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Overcome Common Data Problems Like Removing Duplicates in RIt's commonly said that data scientists spend 80% of their time cleaning and manipulating data and only 20% of their time analyzing it. The time spent cleaning is vital since analyzing dirty data can lead you to draw inaccurate conclusions.
In this course, you’ll learn a variety of techniques to help you clean dirty data using R. You’ll start by converting data types, applying range constraints, and dealing with full and partial duplicates to avoid double-counting.
Delve into Advanced Data ChallengesOnce you’ve practiced working on common data issues, you’ll move on to more advanced challenges such as ensuring consistency in measurements and dealing with missing data. After every new concept, you’ll have the chance to complete a hands-on exercise to cement your knowledge and build your experience.
Learn to Use Record Linkage During Data CleaningRecord Linkage is used to merge datasets together when the values have issues such as typos or different spellings. You’ll explore this useful technique in the final chapter and practice the application by using it to join two restaurant review datasets together into a single dataset.
Common Data ProblemsFree
In this chapter, you'll learn how to overcome some of the most common dirty data problems. You'll convert data types, apply range constraints to remove future data points, and remove duplicated data points to avoid double-counting.
Categorical and Text Data
Categorical and text data can often be some of the messiest parts of a dataset due to their unstructured nature. In this chapter, you’ll learn how to fix whitespace and capitalization inconsistencies in category labels, collapse multiple categories into one, and reformat strings for consistency.
Advanced Data Problems
In this chapter, you’ll dive into more advanced data cleaning problems, such as ensuring that weights are all written in kilograms instead of pounds. You’ll also gain invaluable skills that will help you verify that values have been added correctly and that missing values don’t negatively impact your analyses.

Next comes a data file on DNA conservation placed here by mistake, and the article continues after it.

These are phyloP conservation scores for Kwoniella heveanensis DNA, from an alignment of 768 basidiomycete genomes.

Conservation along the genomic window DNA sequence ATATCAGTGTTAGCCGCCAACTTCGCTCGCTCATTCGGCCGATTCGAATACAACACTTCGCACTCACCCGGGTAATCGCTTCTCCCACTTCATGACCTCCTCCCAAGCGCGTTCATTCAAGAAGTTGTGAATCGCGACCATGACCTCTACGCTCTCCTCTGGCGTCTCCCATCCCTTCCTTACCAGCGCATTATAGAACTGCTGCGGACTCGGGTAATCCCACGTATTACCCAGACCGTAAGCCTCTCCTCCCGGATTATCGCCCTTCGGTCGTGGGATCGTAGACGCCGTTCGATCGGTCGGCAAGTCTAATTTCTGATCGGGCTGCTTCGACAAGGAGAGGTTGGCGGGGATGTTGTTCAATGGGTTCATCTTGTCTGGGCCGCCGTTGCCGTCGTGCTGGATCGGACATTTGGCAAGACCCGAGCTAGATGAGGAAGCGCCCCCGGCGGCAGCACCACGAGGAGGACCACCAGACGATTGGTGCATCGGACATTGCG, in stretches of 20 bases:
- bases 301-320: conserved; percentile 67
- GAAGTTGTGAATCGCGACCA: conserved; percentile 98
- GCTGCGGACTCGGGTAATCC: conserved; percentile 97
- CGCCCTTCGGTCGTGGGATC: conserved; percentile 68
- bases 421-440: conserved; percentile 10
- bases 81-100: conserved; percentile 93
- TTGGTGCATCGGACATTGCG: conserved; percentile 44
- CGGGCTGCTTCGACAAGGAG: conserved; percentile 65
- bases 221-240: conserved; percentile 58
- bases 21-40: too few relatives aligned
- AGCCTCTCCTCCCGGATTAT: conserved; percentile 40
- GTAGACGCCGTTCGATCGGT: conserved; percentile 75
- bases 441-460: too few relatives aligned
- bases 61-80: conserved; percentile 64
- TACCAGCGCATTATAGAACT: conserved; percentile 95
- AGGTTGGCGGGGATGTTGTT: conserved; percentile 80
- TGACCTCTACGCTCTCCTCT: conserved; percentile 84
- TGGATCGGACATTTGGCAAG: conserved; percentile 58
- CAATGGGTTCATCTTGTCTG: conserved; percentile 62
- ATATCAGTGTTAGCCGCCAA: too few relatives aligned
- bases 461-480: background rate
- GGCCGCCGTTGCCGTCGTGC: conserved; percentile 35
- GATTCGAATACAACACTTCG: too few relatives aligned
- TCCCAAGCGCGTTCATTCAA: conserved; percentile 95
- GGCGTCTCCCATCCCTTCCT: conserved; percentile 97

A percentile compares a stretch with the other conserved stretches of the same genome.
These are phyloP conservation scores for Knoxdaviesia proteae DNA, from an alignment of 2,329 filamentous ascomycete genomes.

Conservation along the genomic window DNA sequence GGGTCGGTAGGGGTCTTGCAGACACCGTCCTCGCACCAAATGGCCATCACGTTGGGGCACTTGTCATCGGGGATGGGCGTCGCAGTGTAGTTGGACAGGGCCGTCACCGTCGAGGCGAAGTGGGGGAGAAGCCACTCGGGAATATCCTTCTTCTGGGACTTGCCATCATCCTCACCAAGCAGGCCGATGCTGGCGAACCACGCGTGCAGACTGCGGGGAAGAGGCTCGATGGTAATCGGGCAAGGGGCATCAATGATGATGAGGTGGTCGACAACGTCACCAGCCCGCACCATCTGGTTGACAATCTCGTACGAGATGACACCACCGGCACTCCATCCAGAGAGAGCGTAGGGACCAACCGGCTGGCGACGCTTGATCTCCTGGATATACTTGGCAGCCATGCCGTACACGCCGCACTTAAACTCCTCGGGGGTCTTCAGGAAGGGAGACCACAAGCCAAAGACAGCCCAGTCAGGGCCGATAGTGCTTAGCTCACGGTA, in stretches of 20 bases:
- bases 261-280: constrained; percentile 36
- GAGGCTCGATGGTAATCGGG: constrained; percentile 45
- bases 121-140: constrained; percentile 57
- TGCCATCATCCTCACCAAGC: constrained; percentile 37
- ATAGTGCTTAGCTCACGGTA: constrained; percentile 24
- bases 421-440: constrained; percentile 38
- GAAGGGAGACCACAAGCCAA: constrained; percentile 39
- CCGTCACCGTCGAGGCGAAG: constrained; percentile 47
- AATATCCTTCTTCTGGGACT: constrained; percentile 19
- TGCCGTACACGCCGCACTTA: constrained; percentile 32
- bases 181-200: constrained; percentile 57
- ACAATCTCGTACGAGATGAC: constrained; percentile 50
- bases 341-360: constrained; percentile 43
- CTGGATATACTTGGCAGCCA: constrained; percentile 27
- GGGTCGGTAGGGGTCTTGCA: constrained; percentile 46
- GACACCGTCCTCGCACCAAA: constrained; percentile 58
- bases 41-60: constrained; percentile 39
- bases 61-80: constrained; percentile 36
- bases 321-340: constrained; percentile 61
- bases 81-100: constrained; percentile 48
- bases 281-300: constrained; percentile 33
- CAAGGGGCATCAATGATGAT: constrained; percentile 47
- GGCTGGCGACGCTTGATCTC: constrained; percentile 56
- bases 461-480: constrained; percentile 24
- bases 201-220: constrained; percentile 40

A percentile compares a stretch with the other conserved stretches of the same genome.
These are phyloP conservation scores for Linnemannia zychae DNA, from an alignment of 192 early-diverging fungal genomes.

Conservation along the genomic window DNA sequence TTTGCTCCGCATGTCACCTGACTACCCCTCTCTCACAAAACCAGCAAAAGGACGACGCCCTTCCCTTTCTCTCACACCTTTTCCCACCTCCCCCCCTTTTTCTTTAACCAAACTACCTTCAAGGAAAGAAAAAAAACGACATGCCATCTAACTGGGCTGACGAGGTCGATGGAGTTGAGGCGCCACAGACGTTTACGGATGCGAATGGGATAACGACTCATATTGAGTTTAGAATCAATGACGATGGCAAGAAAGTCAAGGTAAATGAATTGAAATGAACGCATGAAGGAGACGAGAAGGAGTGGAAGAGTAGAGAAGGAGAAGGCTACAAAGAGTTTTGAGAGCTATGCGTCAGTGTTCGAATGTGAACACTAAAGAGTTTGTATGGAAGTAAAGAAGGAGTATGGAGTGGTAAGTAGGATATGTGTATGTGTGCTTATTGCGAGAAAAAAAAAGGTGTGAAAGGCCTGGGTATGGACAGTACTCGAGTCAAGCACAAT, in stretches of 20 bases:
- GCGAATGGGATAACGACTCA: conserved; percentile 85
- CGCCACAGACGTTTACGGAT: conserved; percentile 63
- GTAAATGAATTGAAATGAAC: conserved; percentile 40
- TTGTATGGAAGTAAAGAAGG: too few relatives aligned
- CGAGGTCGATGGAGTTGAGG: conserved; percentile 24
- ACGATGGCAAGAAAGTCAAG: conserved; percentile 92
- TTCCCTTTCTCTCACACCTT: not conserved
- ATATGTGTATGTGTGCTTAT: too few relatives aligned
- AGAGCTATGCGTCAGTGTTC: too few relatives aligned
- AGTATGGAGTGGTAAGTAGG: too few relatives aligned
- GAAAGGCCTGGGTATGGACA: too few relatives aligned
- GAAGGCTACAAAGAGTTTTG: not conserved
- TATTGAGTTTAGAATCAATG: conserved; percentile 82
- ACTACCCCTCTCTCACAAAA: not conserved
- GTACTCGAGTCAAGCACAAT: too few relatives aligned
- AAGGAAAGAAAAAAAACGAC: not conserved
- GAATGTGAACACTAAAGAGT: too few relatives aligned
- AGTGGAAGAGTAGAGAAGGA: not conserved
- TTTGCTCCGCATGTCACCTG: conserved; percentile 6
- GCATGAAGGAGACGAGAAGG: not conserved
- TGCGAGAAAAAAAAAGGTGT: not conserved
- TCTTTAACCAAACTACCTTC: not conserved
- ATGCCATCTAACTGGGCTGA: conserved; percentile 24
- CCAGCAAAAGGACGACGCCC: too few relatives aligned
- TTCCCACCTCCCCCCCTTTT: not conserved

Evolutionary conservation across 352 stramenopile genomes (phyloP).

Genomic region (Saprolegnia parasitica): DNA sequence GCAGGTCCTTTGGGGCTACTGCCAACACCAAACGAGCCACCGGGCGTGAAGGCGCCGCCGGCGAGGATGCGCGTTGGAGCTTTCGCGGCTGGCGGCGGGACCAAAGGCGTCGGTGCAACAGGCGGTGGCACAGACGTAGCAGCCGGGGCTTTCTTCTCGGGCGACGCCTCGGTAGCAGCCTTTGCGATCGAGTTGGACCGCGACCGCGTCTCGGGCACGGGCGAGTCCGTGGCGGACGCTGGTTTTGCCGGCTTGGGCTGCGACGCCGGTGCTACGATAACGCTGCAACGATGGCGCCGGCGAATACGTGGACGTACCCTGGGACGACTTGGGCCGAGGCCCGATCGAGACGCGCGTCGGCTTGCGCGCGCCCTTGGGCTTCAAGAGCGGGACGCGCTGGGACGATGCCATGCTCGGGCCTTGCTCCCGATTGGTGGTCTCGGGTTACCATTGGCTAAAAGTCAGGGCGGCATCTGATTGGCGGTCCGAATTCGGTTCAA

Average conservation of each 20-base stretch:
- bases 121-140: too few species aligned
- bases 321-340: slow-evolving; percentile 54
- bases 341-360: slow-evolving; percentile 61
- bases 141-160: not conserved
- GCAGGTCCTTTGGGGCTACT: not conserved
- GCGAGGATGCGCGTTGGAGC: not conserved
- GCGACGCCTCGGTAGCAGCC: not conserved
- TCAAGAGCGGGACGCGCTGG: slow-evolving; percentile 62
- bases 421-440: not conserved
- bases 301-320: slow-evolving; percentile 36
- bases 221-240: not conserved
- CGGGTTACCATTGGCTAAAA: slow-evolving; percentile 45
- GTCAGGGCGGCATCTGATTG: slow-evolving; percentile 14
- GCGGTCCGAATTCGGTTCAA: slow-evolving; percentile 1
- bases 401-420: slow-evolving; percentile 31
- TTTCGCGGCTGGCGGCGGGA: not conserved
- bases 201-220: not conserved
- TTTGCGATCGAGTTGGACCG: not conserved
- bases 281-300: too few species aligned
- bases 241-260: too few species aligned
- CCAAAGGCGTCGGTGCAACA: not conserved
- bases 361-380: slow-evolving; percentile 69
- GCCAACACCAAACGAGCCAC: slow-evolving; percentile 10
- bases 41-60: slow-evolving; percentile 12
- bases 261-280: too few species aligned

Record linkage is a powerful technique used to merge multiple datasets together, used when values have typos or different spellings. In this chapter, you'll learn how to link records by calculating the similarity between strings—you’ll then use your new skills to join two restaurant review datasets into one clean master dataset.Comparing strings50 xpCalculating distance50 xpSmall distance, small difference100 xpFixing typos with string distance100 xpGenerating and comparing pairs50 xpLink or join?100 xpPair blocking100 xpComparing pairs100 xpScoring and linking50 xpScore then select or select then score?100 xpPutting it together100 xpCongratulations!50 xp
In the following tracksData Scientist with RData Scientist Professional with RImporting & Cleaning Data with R
PrerequisitesJoining Data with dplyr
Maggie MatsuiSee More
Curriculum Manager at DataCamp
Maggie is a Curriculum Manager at DataCamp. She holds a Bachelor's degree in Statistics and Computer Science from Brown University, where she spent lots of time teaching math, programming, and statistics as a tutor and teaching assistant. She's passionate about teaching all things data-related and making programming accessible to everyone.
Don’t just take our word for it
- John G.about 2 months
This course was great. It was informative with an excellent instructor who clearly explained the information.
- Tara P.3 months
There were some really nice ideas on here and it was very helpful. I think using the assertive package is not necessary though and would like to see this updated to more base functions and ideas.
- Daniel M.5 months
Great course, very useful content, I will retake it for sure. I wished there was a second part though.
- Euler A.7 months
Very good material. Working with string is excellent.
- Nicolas F.8 months
This course was succinct,simple,and effective. I learned a ton in a short period of time.